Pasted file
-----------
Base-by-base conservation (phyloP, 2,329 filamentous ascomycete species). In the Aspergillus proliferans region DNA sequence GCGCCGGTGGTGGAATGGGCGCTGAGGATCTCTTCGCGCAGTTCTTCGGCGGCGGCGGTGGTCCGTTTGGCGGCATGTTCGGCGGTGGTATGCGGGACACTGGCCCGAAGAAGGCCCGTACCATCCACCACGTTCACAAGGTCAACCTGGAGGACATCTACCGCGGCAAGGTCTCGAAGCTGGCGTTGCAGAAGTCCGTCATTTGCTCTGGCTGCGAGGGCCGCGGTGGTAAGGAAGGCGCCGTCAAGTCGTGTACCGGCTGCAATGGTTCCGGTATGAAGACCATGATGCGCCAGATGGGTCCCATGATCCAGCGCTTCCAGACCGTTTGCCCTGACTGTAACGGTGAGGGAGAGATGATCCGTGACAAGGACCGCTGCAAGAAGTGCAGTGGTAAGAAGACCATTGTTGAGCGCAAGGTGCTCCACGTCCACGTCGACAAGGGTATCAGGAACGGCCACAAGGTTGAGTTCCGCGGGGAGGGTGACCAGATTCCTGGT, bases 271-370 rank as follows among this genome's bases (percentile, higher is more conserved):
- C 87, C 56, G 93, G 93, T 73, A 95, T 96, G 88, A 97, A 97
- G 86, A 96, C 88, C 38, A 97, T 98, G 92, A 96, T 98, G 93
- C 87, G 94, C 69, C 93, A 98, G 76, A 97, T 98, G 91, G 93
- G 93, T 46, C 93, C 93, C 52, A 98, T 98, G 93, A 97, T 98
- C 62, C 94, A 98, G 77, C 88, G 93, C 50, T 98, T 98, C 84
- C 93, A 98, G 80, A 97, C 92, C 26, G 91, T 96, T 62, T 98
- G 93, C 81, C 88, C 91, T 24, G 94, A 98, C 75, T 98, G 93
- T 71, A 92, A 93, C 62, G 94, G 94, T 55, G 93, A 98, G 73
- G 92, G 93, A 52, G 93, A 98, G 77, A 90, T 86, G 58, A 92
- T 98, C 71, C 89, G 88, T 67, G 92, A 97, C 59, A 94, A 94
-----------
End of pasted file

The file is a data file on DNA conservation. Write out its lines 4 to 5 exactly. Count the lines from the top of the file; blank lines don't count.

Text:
- C 87, G 94, C 69, C 93, A 98, G 76, A 97, T 98, G 91, G 93
- G 93, T 46, C 93, C 93, C 52, A 98, T 98, G 93, A 97, T 98